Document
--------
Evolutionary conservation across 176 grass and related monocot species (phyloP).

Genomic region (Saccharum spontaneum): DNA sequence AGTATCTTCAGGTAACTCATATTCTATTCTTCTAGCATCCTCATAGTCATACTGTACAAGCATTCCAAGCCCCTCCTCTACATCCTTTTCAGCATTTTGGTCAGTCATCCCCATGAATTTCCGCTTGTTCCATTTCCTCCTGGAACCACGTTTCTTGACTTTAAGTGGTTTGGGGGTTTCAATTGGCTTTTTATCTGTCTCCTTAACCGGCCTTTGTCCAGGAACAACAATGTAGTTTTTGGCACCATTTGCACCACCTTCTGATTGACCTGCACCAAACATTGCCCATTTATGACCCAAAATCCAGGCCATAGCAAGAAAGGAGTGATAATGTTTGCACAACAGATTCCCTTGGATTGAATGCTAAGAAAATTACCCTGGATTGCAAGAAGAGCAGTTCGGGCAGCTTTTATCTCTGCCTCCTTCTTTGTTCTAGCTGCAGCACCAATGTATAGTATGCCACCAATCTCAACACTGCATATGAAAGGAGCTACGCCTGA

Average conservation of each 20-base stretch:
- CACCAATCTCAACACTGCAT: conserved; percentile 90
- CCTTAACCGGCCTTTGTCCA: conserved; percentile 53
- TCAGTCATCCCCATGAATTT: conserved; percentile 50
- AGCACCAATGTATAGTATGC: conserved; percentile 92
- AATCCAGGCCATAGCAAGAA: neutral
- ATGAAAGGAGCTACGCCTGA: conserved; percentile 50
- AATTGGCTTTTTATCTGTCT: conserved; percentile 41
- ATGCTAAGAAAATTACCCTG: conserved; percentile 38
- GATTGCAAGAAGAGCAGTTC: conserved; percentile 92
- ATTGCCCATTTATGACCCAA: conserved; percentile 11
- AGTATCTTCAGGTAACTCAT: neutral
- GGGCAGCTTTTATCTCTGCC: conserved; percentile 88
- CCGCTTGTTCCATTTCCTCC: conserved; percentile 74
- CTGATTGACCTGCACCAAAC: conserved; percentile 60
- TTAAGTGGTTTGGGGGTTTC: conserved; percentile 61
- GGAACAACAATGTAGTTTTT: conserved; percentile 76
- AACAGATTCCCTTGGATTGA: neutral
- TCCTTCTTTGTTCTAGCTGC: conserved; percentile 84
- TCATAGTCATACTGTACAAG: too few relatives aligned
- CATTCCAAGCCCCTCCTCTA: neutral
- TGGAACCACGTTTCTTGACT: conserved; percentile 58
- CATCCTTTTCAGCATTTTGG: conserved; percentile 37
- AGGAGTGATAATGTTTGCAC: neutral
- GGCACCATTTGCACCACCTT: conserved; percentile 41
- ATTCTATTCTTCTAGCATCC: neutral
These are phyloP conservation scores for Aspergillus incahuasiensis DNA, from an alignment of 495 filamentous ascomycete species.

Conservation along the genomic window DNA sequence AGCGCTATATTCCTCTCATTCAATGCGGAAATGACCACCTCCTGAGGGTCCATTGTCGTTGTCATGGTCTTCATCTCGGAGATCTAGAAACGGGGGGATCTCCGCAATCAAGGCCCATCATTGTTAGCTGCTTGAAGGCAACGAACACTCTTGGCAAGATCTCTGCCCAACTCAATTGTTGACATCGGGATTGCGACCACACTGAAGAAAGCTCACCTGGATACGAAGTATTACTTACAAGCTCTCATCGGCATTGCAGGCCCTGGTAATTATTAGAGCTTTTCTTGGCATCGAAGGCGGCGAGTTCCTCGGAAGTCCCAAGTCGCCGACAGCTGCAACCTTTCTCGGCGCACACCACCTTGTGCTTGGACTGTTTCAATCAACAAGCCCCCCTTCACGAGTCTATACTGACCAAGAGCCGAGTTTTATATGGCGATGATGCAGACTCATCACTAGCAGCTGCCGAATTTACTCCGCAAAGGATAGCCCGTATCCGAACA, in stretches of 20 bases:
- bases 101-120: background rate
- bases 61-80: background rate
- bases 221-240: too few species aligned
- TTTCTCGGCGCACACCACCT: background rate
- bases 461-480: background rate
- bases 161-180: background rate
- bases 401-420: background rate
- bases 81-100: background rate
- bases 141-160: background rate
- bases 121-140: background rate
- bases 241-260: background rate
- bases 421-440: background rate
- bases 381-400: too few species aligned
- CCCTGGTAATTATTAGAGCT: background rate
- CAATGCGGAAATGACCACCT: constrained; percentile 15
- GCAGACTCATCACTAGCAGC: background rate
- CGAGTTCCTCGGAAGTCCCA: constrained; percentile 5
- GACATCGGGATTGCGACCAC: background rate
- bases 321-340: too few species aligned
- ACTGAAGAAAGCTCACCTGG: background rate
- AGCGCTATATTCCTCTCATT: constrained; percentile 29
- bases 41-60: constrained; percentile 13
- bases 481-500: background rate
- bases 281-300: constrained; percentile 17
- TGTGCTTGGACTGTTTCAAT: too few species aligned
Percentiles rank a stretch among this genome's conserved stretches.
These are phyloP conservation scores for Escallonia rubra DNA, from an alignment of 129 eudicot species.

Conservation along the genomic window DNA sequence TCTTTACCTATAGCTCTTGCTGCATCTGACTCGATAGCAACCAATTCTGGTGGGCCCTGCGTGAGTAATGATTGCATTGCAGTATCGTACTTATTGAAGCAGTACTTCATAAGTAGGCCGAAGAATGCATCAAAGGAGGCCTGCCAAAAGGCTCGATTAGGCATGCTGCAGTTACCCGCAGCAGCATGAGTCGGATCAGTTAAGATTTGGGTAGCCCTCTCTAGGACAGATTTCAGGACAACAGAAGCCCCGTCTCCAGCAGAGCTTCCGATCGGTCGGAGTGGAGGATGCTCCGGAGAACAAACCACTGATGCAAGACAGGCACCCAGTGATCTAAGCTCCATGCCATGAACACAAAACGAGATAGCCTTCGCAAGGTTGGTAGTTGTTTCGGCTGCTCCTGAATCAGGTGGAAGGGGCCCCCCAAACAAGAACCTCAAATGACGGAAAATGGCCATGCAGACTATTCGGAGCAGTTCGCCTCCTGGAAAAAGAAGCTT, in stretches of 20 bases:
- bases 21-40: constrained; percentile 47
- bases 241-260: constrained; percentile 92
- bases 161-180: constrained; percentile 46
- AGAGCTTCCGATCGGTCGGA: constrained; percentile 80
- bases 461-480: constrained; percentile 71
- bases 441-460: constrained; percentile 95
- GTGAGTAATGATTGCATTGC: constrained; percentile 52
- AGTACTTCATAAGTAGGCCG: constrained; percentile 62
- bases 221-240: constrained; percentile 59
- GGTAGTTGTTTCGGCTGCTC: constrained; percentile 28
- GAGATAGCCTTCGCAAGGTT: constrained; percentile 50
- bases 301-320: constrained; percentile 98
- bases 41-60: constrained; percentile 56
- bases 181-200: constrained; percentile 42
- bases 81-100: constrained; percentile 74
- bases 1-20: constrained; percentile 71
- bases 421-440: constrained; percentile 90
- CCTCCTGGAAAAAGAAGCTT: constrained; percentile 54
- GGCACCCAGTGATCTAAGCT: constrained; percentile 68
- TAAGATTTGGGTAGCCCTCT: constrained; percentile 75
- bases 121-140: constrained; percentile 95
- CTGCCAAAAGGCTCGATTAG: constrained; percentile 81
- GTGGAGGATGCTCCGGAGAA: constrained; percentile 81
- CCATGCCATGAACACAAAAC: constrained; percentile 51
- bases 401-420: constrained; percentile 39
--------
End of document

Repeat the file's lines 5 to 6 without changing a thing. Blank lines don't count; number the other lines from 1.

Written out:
- CCTTAACCGGCCTTTGTCCA: conserved; percentile 53
- TCAGTCATCCCCATGAATTT: conserved; percentile 50